Link

Edit: So scheduling is going to need some ironing out still but even with its high power consumption and temps, the 12900k is competitive against the 5950x in highly parallel code and cruises away in everything else.
 

Markfw

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Finding large primes isn't exactly something what 99.99% of people would consider meaningful. Source: I'm a math student.
Well, you don't know me very well.... Thats the exception. I don't care about primes. It spends 24/7/365 @100% load trying to cure cancer.That was an example since people know prime stresses a CPU. From the multiple replies, its obvious nobody believes me, that its a hot CPU and would throttle down quickly and stay there under sustained load at 241 watts, where its optimal performance is supposed to be.

So you all believe what you want, I am done here with morons.
 

guidryp

Platinum Member
Apr 3, 2006
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Does this have to devolve into "No my favorite CPU beats yours in this benchmark..." (usually by some irrelevant amount)?

This is the Alder Lake thread, and it's a large jump that puts Intel back in the game. Zen 3 was also a great jump for AMD and they have had a great run with it. Apple M1 SoC have really shaken things up, both for the very good CPU but also all the integrated co-processing.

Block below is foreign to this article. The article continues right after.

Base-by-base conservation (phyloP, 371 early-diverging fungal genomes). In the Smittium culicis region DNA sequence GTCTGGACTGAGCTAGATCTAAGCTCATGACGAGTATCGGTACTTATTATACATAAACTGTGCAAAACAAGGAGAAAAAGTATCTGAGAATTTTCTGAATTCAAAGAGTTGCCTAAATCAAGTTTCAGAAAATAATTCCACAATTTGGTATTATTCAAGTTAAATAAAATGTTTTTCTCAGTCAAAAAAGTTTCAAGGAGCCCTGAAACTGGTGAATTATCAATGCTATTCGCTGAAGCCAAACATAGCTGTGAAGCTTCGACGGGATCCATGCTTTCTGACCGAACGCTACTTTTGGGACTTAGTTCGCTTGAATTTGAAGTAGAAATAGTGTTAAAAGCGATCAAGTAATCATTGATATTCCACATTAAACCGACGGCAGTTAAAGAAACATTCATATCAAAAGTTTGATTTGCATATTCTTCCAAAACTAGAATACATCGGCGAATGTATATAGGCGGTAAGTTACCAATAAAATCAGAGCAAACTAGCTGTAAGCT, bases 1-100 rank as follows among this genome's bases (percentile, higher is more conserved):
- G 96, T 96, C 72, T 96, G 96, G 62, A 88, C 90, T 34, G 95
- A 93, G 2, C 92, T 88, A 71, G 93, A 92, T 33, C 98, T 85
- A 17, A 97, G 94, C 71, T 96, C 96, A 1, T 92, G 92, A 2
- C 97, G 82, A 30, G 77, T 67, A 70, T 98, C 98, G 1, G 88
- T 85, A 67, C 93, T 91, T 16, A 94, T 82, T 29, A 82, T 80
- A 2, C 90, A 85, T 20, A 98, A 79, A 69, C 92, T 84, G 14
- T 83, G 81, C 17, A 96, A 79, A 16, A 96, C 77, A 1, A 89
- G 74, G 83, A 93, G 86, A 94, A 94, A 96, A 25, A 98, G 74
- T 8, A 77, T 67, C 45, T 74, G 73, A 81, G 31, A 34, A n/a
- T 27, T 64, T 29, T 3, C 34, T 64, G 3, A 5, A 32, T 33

All really great products, that can be appreciated without having bun-fights over minutia.
 

Arkaign

Lifer
Oct 27, 2006
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I think early sales figures could be fairly deceptive, and looking at Micro Center on Thursday (built a 10400 for a client who just needed a workstation for an auto dealership, at $179, it was by far the best price/perf combined with a $119 Asus Prime B560), things are not looking healthy for CPU sales at the moment in general.

They had a fair amount of 12th gen in stock, and mountains of Zen3 accumulating. Motherboards on AM4 were almost comically overstacked. I asked about what was selling and the manager said there's been a fair amount of excitement with Alder but that overall things have been pretty slow outside of the campers for periodic GPU batches. It feels like the pandemic stimulus checks contributed to a solid buying wave in 2020 to early 2021, but it's been declining steadily over time now.

The answer isn't hard to find. The only GPU for less than $1000 in stock was a $199 2GB Quadro P620, basically a card just to give simple video output. With no GPUs in sight, what you're left with are the extreme edge cases of buyers with a couple grand+ for a total new build with scalper level GPUs, and the handful of prosumer guys needing newer faster stuff for their work. The average consumer is boxed out of the market entirely.